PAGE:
Thursday, May 02, 2013

CD Review: Nicole Mitchell's Ice Crystal - Aquarius

Nicole Mitchell's Ice Crystal

On one hand, it doesn't seem right to hear a band with a flute-and-vibes instrumentation and immediately compare it to the collaborations of Eric Dolphy and Bobby Hutcherson. The latter two are great artists to evoke, but it feels like it goes for the easy description. Then again, Aquarius does just that on the back cover, amending it by saying the album gives the reference "a Chicago twist." So it's not just me.

Flutist Nicole Mitchell has written for a number of bands over the last several years, including a string quartet, a project inspired by modern science fiction with intense vocals (that worked where others failed) and smaller groups. Aquarius, she says, is the first album in a while where she simply wrote tunes without an overarching concept, and as such it comes off like more of a straight ahead band with themes and solos - albeit ones that avoid anything standard in that situation.

Jason Adasiewicz provides the vibes, and even he seems to be approaching his instrument a little differently than usual. Known for leaning on the sustain pedal and letting harmonies spill into each other, he keeps it dry on several of the album's early tracks, providing strong punctuation with metallic clunks. There are other moments too where he uses his instrument for dreamy textures, like "Today, Today" and "Above the Sky," using the sustain.

Joshua Abrams (bass) has worked on several of Mitchell's albums and it's clear why he's her bassist of choice. Even when her writing doesn't follow a straightforward pattern, he manages to find a way to doing so solid walking behind her and Adasiewicz. His bowing on the title track sounds especially compelling, pulling out heavy double-stops, screeches and rapid lines. During that section, Frank Rosaly's percussive noises sneak up in the background, and it can be hard to tell if it's him or some noise in the next room is blending in appropriately with the disc. But that's Rosaly's skill in all of his projects, which is on display throughout the album, adding a solid backbeat to "Sunday Afternoon" or acting more pointillistic in "Diga Diga." Both situations make a strong performance.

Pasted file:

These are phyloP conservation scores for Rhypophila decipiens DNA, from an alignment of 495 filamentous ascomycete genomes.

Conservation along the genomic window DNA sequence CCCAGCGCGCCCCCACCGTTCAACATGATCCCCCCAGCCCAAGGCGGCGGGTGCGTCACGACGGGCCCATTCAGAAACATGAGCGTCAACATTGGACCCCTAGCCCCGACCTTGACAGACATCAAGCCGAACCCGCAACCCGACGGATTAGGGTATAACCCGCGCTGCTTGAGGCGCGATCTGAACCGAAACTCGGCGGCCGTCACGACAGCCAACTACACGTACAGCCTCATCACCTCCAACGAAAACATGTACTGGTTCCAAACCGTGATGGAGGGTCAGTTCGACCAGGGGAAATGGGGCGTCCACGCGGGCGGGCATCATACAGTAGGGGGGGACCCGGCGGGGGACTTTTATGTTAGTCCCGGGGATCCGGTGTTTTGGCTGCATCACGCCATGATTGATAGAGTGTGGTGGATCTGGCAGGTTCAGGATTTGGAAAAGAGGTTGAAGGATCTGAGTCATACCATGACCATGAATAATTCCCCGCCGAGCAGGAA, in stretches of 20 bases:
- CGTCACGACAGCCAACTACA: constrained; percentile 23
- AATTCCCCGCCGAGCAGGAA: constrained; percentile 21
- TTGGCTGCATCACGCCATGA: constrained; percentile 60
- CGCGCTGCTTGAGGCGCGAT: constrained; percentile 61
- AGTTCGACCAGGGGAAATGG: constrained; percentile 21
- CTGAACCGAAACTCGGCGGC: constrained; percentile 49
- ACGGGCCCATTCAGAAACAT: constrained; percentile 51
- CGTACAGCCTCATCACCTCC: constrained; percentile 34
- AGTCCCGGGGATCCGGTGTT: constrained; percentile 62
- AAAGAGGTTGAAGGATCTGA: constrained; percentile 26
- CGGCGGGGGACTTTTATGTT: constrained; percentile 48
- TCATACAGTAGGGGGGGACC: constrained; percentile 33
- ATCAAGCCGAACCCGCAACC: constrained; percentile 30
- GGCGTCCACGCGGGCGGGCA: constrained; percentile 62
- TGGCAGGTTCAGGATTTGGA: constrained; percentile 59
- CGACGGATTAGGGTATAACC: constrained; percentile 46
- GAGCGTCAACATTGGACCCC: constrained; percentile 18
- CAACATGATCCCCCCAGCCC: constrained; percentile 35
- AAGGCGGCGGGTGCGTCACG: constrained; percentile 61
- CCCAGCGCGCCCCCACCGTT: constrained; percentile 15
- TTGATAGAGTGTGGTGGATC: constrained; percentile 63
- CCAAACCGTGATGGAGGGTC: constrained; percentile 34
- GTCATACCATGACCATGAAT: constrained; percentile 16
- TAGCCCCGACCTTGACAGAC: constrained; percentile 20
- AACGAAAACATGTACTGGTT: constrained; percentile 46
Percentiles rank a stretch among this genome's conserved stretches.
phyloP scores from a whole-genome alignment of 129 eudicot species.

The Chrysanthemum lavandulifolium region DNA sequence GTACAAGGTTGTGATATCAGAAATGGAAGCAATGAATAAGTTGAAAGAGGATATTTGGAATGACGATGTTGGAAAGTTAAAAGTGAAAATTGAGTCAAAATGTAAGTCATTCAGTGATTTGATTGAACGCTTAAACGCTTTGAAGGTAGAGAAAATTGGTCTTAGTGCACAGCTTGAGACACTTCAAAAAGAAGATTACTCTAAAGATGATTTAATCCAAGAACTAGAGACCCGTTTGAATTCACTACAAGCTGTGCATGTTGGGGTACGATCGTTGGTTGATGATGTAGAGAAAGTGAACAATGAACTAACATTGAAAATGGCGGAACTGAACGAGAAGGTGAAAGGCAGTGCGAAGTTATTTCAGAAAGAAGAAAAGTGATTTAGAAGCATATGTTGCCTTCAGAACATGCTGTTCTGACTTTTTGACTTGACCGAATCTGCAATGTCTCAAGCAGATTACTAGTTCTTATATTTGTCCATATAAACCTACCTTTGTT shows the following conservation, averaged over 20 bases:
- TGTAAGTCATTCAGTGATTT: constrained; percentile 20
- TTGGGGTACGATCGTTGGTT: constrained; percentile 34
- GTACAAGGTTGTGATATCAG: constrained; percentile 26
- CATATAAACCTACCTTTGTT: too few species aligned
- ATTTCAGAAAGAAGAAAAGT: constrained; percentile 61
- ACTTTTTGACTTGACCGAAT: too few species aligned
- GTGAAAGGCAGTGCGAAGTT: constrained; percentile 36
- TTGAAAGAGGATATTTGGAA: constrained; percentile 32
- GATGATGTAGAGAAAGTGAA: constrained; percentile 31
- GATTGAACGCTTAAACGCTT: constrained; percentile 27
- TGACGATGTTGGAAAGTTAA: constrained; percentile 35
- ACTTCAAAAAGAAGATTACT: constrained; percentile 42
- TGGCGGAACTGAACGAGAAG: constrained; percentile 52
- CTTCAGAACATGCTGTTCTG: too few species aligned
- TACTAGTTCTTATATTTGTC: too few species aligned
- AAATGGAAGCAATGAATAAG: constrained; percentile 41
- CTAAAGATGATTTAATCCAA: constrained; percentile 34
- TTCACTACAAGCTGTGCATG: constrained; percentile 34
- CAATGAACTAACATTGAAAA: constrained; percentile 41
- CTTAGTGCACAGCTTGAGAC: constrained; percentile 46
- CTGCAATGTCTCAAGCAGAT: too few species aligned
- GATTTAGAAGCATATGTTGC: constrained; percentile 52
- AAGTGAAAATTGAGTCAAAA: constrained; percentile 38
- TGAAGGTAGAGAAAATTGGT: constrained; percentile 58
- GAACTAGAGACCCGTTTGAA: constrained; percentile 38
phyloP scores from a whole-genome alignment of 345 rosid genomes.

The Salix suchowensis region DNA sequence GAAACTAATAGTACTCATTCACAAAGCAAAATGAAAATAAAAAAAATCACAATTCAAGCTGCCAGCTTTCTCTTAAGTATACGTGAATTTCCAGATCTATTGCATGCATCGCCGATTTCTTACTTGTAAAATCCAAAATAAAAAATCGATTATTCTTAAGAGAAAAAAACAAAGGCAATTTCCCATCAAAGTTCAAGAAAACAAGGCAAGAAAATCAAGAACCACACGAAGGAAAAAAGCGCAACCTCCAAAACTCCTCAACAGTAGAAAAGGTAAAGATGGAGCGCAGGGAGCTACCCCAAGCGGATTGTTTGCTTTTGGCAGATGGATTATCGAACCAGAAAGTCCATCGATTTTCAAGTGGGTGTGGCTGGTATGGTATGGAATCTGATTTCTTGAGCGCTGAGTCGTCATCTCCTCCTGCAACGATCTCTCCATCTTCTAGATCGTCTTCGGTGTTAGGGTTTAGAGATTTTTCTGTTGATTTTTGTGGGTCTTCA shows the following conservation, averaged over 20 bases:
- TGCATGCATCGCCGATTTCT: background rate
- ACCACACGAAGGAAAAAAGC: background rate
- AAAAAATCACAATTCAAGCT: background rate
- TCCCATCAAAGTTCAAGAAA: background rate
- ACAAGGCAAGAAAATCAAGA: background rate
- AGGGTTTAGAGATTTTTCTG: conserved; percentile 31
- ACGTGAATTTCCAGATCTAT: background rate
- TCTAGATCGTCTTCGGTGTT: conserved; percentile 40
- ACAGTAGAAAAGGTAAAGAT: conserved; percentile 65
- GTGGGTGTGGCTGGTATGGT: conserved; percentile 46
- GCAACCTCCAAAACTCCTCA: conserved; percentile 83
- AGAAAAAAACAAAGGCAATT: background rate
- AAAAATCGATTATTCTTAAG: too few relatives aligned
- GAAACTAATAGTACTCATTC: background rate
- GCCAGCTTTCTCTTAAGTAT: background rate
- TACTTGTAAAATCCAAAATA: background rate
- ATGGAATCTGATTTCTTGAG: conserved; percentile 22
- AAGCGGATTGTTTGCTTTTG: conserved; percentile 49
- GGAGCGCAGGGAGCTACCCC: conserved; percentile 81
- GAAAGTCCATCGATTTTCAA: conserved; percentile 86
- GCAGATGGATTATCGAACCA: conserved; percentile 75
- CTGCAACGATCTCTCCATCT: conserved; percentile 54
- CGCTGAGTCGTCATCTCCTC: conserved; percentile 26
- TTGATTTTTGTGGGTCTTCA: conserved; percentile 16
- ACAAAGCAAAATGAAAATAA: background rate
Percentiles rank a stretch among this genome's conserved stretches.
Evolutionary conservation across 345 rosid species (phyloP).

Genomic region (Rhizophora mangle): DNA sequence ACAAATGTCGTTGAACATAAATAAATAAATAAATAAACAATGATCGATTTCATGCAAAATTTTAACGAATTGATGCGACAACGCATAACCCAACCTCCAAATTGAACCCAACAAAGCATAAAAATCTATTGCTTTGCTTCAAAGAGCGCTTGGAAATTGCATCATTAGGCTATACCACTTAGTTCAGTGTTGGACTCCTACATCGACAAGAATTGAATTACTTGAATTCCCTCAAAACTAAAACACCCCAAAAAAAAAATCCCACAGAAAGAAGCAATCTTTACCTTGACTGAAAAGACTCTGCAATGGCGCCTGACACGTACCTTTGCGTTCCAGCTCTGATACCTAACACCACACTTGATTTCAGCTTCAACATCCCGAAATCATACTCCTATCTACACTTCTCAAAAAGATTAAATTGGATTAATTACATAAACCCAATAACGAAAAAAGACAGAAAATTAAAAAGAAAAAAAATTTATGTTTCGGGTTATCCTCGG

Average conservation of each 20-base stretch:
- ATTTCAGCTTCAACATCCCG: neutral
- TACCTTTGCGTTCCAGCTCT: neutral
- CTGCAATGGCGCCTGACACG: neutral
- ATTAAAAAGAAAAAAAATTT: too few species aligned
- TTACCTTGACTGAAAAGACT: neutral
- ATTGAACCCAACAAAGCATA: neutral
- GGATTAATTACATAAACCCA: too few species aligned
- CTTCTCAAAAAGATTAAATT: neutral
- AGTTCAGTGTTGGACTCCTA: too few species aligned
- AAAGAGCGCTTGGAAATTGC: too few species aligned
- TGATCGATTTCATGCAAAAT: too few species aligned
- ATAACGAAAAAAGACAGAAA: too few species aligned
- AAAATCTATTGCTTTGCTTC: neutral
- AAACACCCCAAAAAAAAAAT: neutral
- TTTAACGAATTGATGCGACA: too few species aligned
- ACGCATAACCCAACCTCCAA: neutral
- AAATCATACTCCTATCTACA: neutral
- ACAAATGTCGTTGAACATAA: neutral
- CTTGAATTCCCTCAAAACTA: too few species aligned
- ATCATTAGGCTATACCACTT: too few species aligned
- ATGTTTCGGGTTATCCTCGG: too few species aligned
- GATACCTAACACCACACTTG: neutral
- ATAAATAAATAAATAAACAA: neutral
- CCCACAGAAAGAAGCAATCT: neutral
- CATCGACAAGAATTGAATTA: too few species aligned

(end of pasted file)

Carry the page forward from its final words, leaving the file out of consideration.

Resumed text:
Mitchell, who relocated to California a year or two ago, still has an excellent rapport with her Chicago compatriots. Her writing feels infectious from the opening notes of "Aqua Blue" until the closing "Fred Anderson," which features Calvin Gantt doing a spoken word homage to the title subject, the saxophonist/club owner/overall guru of Chicago, who passed away in 2010. (It works because the words are direct and straightforward without getting flowery.) Aquarius may be an album of unrelated tunes, but each has a distinct personality, shifting gears after the previous one, resulting in a consistent set. While the first half gets into more free territory, with some muscular flute exclamations in the extended "Aquarius," the second half feels a little more in the pocket, while maintaining the same level of action the whole time. Mitchell talks in the liner notes about all the Chicago touchstones that have shaped her (not the least of which is tenure in the AACM). It's clear that sense of musical adventure is still part of her musical DNA.

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